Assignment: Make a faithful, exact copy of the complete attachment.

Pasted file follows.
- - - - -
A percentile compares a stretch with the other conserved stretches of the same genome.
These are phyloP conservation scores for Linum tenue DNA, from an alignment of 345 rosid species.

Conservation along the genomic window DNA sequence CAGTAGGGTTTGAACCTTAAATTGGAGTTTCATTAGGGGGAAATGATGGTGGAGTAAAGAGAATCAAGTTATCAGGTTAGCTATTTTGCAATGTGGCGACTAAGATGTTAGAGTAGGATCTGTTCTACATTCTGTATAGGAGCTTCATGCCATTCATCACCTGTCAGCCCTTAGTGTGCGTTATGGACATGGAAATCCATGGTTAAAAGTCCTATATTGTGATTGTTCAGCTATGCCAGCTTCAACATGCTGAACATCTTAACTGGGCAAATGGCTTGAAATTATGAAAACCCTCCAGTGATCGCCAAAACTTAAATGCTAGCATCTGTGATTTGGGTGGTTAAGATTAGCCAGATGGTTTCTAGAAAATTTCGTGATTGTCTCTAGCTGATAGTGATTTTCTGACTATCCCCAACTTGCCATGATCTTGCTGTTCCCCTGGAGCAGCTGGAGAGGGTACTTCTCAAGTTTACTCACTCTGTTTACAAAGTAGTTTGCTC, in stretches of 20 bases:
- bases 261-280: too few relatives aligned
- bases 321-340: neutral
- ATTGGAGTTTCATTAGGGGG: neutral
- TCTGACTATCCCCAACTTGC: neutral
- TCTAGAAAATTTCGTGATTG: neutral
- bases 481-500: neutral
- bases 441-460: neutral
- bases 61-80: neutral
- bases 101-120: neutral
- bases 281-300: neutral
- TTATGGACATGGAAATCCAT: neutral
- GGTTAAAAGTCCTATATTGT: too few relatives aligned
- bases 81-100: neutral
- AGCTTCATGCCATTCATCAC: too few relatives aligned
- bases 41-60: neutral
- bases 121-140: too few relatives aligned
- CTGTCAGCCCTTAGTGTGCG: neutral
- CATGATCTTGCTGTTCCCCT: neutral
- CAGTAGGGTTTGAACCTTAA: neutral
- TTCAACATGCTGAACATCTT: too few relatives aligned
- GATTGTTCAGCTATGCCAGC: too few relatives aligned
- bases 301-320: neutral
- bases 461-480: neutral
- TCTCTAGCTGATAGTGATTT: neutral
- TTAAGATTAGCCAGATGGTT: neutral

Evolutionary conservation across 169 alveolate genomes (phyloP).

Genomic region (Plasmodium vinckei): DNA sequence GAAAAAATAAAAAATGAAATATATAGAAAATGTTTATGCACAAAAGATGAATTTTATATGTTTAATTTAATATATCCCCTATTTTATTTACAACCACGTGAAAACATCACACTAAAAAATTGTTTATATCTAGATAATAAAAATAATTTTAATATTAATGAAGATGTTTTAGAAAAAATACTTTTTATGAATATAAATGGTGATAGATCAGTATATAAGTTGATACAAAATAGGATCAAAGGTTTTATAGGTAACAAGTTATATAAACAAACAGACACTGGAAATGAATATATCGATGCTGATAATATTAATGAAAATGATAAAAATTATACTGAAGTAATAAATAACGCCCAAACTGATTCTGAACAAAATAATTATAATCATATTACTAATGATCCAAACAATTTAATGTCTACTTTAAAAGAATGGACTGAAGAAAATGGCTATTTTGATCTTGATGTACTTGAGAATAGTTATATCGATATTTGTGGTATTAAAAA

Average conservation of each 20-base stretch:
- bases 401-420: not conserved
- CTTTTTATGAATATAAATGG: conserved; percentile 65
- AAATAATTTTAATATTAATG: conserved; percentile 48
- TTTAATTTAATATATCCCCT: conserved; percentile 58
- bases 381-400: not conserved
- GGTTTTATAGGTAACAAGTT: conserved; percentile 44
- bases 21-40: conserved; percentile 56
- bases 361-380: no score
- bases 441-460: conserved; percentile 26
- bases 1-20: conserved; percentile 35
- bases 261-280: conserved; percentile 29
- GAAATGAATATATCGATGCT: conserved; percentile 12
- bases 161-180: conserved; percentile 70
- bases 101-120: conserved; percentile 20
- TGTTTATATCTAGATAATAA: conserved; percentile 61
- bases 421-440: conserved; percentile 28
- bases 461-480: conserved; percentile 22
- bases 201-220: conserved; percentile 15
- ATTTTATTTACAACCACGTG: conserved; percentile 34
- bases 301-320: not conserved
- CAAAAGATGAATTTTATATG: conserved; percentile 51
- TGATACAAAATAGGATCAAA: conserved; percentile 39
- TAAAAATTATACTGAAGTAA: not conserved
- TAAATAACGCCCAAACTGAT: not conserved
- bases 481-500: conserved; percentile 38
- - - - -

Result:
A percentile compares a stretch with the other conserved stretches of the same genome.
These are phyloP conservation scores for Linum tenue DNA, from an alignment of 345 rosid species.

Conservation along the genomic window DNA sequence CAGTAGGGTTTGAACCTTAAATTGGAGTTTCATTAGGGGGAAATGATGGTGGAGTAAAGAGAATCAAGTTATCAGGTTAGCTATTTTGCAATGTGGCGACTAAGATGTTAGAGTAGGATCTGTTCTACATTCTGTATAGGAGCTTCATGCCATTCATCACCTGTCAGCCCTTAGTGTGCGTTATGGACATGGAAATCCATGGTTAAAAGTCCTATATTGTGATTGTTCAGCTATGCCAGCTTCAACATGCTGAACATCTTAACTGGGCAAATGGCTTGAAATTATGAAAACCCTCCAGTGATCGCCAAAACTTAAATGCTAGCATCTGTGATTTGGGTGGTTAAGATTAGCCAGATGGTTTCTAGAAAATTTCGTGATTGTCTCTAGCTGATAGTGATTTTCTGACTATCCCCAACTTGCCATGATCTTGCTGTTCCCCTGGAGCAGCTGGAGAGGGTACTTCTCAAGTTTACTCACTCTGTTTACAAAGTAGTTTGCTC, in stretches of 20 bases:
- bases 261-280: too few relatives aligned
- bases 321-340: neutral
- ATTGGAGTTTCATTAGGGGG: neutral
- TCTGACTATCCCCAACTTGC: neutral
- TCTAGAAAATTTCGTGATTG: neutral
- bases 481-500: neutral
- bases 441-460: neutral
- bases 61-80: neutral
- bases 101-120: neutral
- bases 281-300: neutral
- TTATGGACATGGAAATCCAT: neutral
- GGTTAAAAGTCCTATATTGT: too few relatives aligned
- bases 81-100: neutral
- AGCTTCATGCCATTCATCAC: too few relatives aligned
- bases 41-60: neutral
- bases 121-140: too few relatives aligned
- CTGTCAGCCCTTAGTGTGCG: neutral
- CATGATCTTGCTGTTCCCCT: neutral
- CAGTAGGGTTTGAACCTTAA: neutral
- TTCAACATGCTGAACATCTT: too few relatives aligned
- GATTGTTCAGCTATGCCAGC: too few relatives aligned
- bases 301-320: neutral
- bases 461-480: neutral
- TCTCTAGCTGATAGTGATTT: neutral
- TTAAGATTAGCCAGATGGTT: neutral

Evolutionary conservation across 169 alveolate genomes (phyloP).

Genomic region (Plasmodium vinckei): DNA sequence GAAAAAATAAAAAATGAAATATATAGAAAATGTTTATGCACAAAAGATGAATTTTATATGTTTAATTTAATATATCCCCTATTTTATTTACAACCACGTGAAAACATCACACTAAAAAATTGTTTATATCTAGATAATAAAAATAATTTTAATATTAATGAAGATGTTTTAGAAAAAATACTTTTTATGAATATAAATGGTGATAGATCAGTATATAAGTTGATACAAAATAGGATCAAAGGTTTTATAGGTAACAAGTTATATAAACAAACAGACACTGGAAATGAATATATCGATGCTGATAATATTAATGAAAATGATAAAAATTATACTGAAGTAATAAATAACGCCCAAACTGATTCTGAACAAAATAATTATAATCATATTACTAATGATCCAAACAATTTAATGTCTACTTTAAAAGAATGGACTGAAGAAAATGGCTATTTTGATCTTGATGTACTTGAGAATAGTTATATCGATATTTGTGGTATTAAAAA

Average conservation of each 20-base stretch:
- bases 401-420: not conserved
- CTTTTTATGAATATAAATGG: conserved; percentile 65
- AAATAATTTTAATATTAATG: conserved; percentile 48
- TTTAATTTAATATATCCCCT: conserved; percentile 58
- bases 381-400: not conserved
- GGTTTTATAGGTAACAAGTT: conserved; percentile 44
- bases 21-40: conserved; percentile 56
- bases 361-380: no score
- bases 441-460: conserved; percentile 26
- bases 1-20: conserved; percentile 35
- bases 261-280: conserved; percentile 29
- GAAATGAATATATCGATGCT: conserved; percentile 12
- bases 161-180: conserved; percentile 70
- bases 101-120: conserved; percentile 20
- TGTTTATATCTAGATAATAA: conserved; percentile 61
- bases 421-440: conserved; percentile 28
- bases 461-480: conserved; percentile 22
- bases 201-220: conserved; percentile 15
- ATTTTATTTACAACCACGTG: conserved; percentile 34
- bases 301-320: not conserved
- CAAAAGATGAATTTTATATG: conserved; percentile 51
- TGATACAAAATAGGATCAAA: conserved; percentile 39
- TAAAAATTATACTGAAGTAA: not conserved
- TAAATAACGCCCAAACTGAT: not conserved
- bases 481-500: conserved; percentile 38